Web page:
That gets me to an interesting point. As you can see in the chart below, JPMorgan is a couple of bucks above its lower bollinger band, which is a level of support for this name. There could be an opportunity to short JPMorgan shares down to this lower band, which as of Friday was around $53.30. Interestingly enough, another SA contributor recently stated he would not jump into the stock until it hit a 3% dividend yield. That price point would be $53.33, or $2.25 below Friday's close. If JPMorgan starts to trend lower based on this latest negative piece of news, the range could push lower.
(Source: Yahoo Finance)
Who else is most affected?
Obviously, when you think of big bank problems, JPMorgan and Bank of America are two of the names most discussed. Citigroup (NYSE:C), Morgan Stanley (NYSE:MS), and Goldman Sachs (NYSE:GS) would be impacted a bit as well by lower trading revenues. Don't forget about the Financial Select Sector SPDR ETF (NYSEARCA:XLF), or the SPDR Dow Jones Industrial Average ETF (NYSEARCA:DIA) as well. On Friday evening, here's how these five names and two ETFs traded on the JPMorgan news:
- JPMorgan shares declined by 1.46%.
- Bank of America shares declined by 0.66%.
- Morgan Stanley shares declined by 0.52%.
- Citigroup shares declined by 0.38%.
- Goldman Sachs shares declined by 0.11%.
- Financial Select Sector SPDR ETF declined by 0.18%.
- Dow Jones Industrial Average ETF declined by 0.06%.
Obviously, Friday evening is a very quiet time for the markets, so it will be interesting to see how these names trade on Monday. Remember, Goldman Sachs is the third largest Dow component, so if Goldman declines a couple of bucks, it could hurt the Dow a bit. JPMorgan is also in the Dow, but only has a little more than 2% weight due to its share price. The financial sector is an important part of this market, and if these names get hit in the short term, it will have a decent impact on the race to new highs.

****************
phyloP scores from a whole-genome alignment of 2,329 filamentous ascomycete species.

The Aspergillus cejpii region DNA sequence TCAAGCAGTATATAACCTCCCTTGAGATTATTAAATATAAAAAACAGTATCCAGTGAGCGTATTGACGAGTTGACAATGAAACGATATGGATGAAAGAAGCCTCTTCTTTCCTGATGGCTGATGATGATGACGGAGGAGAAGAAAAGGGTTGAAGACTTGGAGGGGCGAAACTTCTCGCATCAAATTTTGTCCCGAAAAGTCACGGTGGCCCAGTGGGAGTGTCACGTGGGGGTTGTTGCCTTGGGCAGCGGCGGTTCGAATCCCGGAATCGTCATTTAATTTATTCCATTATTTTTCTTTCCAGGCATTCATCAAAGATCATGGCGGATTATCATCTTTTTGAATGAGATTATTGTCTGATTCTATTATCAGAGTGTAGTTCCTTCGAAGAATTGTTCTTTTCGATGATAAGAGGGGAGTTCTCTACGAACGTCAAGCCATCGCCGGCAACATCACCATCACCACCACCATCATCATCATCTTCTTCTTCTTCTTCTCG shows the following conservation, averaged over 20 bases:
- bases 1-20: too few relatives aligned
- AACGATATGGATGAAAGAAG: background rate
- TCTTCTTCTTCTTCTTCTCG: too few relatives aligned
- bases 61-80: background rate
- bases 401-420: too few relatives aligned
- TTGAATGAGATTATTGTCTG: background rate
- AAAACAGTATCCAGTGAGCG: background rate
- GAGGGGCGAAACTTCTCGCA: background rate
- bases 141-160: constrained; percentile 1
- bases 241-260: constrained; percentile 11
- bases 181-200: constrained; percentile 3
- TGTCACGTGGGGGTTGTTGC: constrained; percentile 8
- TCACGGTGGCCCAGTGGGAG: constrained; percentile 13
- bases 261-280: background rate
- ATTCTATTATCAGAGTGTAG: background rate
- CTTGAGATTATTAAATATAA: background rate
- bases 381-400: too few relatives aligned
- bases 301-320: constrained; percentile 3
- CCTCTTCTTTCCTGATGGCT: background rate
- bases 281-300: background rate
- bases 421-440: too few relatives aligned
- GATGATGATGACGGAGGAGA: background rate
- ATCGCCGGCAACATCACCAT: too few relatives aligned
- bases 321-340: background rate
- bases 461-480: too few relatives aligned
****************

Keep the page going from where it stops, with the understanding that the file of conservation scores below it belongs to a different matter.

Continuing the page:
JPMorgan's warning about trading revenues may not be a surprise to some, but it's another piece of bad news for the big banks. Following the surprise from Bank of America, investors may be feeling a little down when it comes to this space. A potential short opportunity may exist for JPMorgan until it hits the lower end of its range. Recently, I detailed how a potential change in the Dow could reduce the financial sector exposure of the index. The latest set of news does not help when it comes to investor confidence.
Disclosure: I have no positions in any stocks mentioned, and no plans to initiate any positions within the next 72 hours. I wrote this article myself, and it expresses my own opinions. I am not receiving compensation for it (other than from Seeking Alpha). I have no business relationship with any company whose stock is mentioned in this article.
Additional disclosure: Investors are always reminded that before making any investment, you should do your own proper due diligence on any name directly or indirectly mentioned in this article. Investors should also consider seeking advice from a broker or financial adviser before making any investment decisions. Any material in this article should be considered general information, and not relied on as a formal investment recommendation.